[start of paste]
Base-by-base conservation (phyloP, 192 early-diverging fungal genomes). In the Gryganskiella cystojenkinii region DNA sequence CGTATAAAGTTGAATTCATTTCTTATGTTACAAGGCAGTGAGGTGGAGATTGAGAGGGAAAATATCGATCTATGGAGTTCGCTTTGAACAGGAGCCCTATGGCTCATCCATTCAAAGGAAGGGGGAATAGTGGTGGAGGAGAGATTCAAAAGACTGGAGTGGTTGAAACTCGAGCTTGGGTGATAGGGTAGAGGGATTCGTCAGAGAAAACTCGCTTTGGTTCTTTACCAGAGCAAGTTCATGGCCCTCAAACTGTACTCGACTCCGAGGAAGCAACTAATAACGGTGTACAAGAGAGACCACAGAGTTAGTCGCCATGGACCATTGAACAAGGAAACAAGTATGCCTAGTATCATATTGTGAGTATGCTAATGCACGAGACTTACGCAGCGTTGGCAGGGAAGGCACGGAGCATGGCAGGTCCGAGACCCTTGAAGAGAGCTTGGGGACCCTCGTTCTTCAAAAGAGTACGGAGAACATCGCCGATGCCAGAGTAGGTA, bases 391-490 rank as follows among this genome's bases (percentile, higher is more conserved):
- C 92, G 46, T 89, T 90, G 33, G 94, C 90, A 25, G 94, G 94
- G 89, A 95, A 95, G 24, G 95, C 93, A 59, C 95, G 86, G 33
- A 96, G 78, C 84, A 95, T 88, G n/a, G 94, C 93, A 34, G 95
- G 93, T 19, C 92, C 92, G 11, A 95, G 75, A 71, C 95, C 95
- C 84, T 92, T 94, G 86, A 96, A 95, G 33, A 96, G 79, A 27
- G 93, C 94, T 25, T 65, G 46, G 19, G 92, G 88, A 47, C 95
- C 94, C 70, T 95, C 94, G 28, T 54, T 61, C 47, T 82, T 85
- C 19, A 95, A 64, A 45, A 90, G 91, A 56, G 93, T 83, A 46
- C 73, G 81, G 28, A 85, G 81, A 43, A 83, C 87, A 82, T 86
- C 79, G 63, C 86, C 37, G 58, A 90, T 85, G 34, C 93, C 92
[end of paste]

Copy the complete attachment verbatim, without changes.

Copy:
Base-by-base conservation (phyloP, 192 early-diverging fungal genomes). In the Gryganskiella cystojenkinii region DNA sequence CGTATAAAGTTGAATTCATTTCTTATGTTACAAGGCAGTGAGGTGGAGATTGAGAGGGAAAATATCGATCTATGGAGTTCGCTTTGAACAGGAGCCCTATGGCTCATCCATTCAAAGGAAGGGGGAATAGTGGTGGAGGAGAGATTCAAAAGACTGGAGTGGTTGAAACTCGAGCTTGGGTGATAGGGTAGAGGGATTCGTCAGAGAAAACTCGCTTTGGTTCTTTACCAGAGCAAGTTCATGGCCCTCAAACTGTACTCGACTCCGAGGAAGCAACTAATAACGGTGTACAAGAGAGACCACAGAGTTAGTCGCCATGGACCATTGAACAAGGAAACAAGTATGCCTAGTATCATATTGTGAGTATGCTAATGCACGAGACTTACGCAGCGTTGGCAGGGAAGGCACGGAGCATGGCAGGTCCGAGACCCTTGAAGAGAGCTTGGGGACCCTCGTTCTTCAAAAGAGTACGGAGAACATCGCCGATGCCAGAGTAGGTA, bases 391-490 rank as follows among this genome's bases (percentile, higher is more conserved):
- C 92, G 46, T 89, T 90, G 33, G 94, C 90, A 25, G 94, G 94
- G 89, A 95, A 95, G 24, G 95, C 93, A 59, C 95, G 86, G 33
- A 96, G 78, C 84, A 95, T 88, G n/a, G 94, C 93, A 34, G 95
- G 93, T 19, C 92, C 92, G 11, A 95, G 75, A 71, C 95, C 95
- C 84, T 92, T 94, G 86, A 96, A 95, G 33, A 96, G 79, A 27
- G 93, C 94, T 25, T 65, G 46, G 19, G 92, G 88, A 47, C 95
- C 94, C 70, T 95, C 94, G 28, T 54, T 61, C 47, T 82, T 85
- C 19, A 95, A 64, A 45, A 90, G 91, A 56, G 93, T 83, A 46
- C 73, G 81, G 28, A 85, G 81, A 43, A 83, C 87, A 82, T 86
- C 79, G 63, C 86, C 37, G 58, A 90, T 85, G 34, C 93, C 92